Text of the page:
Skip to Content
reality TV reviews, news, and analysis since 2000

Survivor tribe solved the puzzle before the challenge even began

The Savaii tribe’s comeback in the immunity challenge during Wednesday’s episode of Survivor South Pacific happened because the tribe figured out the puzzle part of the challenge before the challenge even began.

First, some background: After Probst gives his brief introduction of a challenge, the cameras stop and he, challenge producer John Kirhoffer, and a CBS standards and practices representative walk through the challenge with each tribe separately; the CBS rep makes sure Probst says the same thing to each tribe so neither has an advantage. They can ask questions and have a lot of time to strategize, since they stand off to the side while the other tribe gets the tour. (I’ve reported more in-depth about the challenge process, from conception to rehearsal to final run, if you’re interested.)

EW’s Dalton Ross asked Probst about Savaii’s comeback, and Probst acknowledged that “The pre-challenge walk through is critical because if you are aware you can pick up clues to how the challenge is going to play and also who should do which portion,” but he also says, “As for studying a puzzle, we don’t give them enough time to figure out anything truly significant, but in terms of gaining an edge? Absolutely.”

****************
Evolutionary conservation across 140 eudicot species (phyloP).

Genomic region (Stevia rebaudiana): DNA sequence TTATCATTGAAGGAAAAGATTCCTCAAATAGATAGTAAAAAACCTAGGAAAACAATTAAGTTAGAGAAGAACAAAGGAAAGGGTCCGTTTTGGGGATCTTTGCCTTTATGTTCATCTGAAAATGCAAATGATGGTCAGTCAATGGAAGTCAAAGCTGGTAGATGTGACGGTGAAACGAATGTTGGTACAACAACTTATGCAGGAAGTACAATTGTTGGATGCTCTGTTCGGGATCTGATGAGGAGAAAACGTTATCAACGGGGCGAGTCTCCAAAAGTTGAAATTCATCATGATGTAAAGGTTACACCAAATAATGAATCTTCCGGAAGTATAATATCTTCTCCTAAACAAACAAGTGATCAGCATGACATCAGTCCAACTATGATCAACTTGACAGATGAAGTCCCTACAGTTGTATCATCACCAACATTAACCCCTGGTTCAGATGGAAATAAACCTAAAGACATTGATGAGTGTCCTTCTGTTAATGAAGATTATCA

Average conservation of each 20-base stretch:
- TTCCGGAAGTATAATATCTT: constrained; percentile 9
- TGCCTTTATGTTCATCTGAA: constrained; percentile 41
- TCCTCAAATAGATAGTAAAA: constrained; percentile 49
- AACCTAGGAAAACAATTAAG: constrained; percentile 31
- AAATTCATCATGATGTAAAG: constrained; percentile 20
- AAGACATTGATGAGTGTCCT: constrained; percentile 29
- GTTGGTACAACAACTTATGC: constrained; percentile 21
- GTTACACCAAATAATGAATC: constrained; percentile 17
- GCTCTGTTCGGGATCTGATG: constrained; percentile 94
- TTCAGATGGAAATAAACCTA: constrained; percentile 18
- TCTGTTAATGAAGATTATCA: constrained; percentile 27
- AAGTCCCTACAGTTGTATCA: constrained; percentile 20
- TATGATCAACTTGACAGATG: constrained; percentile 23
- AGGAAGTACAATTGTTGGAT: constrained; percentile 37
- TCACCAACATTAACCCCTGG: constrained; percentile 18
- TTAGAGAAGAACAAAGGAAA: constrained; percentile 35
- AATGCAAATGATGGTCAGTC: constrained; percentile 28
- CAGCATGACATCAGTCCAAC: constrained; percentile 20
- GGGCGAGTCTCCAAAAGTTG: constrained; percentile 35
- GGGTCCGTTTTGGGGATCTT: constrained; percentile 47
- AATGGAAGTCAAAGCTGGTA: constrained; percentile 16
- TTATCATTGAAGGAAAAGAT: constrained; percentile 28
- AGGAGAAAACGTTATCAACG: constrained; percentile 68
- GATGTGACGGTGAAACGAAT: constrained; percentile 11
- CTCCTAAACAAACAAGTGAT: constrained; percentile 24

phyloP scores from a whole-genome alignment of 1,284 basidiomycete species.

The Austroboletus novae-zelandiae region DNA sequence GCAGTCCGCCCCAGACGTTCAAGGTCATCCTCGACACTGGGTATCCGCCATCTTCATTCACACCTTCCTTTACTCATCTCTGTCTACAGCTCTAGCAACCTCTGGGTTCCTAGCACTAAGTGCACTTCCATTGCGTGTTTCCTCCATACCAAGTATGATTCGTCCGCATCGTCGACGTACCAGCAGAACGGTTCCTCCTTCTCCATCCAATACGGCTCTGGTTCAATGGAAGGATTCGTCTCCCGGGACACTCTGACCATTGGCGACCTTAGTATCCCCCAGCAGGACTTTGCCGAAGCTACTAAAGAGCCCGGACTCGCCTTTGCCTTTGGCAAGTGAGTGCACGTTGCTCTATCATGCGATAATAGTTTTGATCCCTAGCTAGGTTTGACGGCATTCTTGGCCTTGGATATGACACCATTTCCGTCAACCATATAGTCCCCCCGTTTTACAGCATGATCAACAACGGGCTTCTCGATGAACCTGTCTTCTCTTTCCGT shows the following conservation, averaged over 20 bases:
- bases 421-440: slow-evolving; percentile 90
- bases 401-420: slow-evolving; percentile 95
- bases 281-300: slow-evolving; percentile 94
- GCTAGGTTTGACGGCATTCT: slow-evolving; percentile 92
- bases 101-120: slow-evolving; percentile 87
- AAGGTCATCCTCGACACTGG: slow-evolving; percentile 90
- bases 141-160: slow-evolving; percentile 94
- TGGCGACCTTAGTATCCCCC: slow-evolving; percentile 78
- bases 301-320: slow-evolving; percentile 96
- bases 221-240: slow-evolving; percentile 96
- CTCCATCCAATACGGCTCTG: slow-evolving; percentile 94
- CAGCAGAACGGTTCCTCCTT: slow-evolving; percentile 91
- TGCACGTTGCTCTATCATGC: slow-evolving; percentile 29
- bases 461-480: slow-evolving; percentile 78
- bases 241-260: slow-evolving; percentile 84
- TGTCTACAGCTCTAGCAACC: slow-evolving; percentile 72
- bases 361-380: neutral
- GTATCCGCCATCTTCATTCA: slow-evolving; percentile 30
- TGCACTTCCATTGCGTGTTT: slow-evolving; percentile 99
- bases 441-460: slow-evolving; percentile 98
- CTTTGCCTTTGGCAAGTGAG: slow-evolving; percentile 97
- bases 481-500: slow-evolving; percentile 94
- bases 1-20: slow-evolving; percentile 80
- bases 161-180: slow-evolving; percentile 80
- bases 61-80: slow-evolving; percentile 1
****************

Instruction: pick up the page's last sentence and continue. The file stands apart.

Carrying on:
But the Savaii tribe had enough time to figure out something very significant: how to solve the puzzle. That’s according to Jim Rice, who wrote on Twitter, “We had that puzzle figured out before Probst said go, knew what to do, 0 hesitation, 0 wrong moves.” He’s responding to Probst’s comments and adds, “no love.”

All reality blurred content is independently selected, including links to products or services. However, if you buy something after clicking an affiliate link, I may earn a commission, which helps support reality blurred. Learn more.

More great stories

About the author

  • Andy Dehnart

    Andy Dehnart is the creator of reality blurred and a writer and teacher who obsessively and critically covers reality TV and unscripted entertainment, focusing on how it’s made and what it means.

Discussion: your turn

I think of writing about television as the start of a conversation, and I value your contributions to that conversation. We’ve created a community that connects people through open and thoughtful conversations about the TV we’re watching and the stories about it.

To share our perspectives and exchange ideas in a welcoming, supportive space, I’ve created these rules for commenting here. By commenting below, you confirm that you’ve read and agree to those rules.

Happy discussing!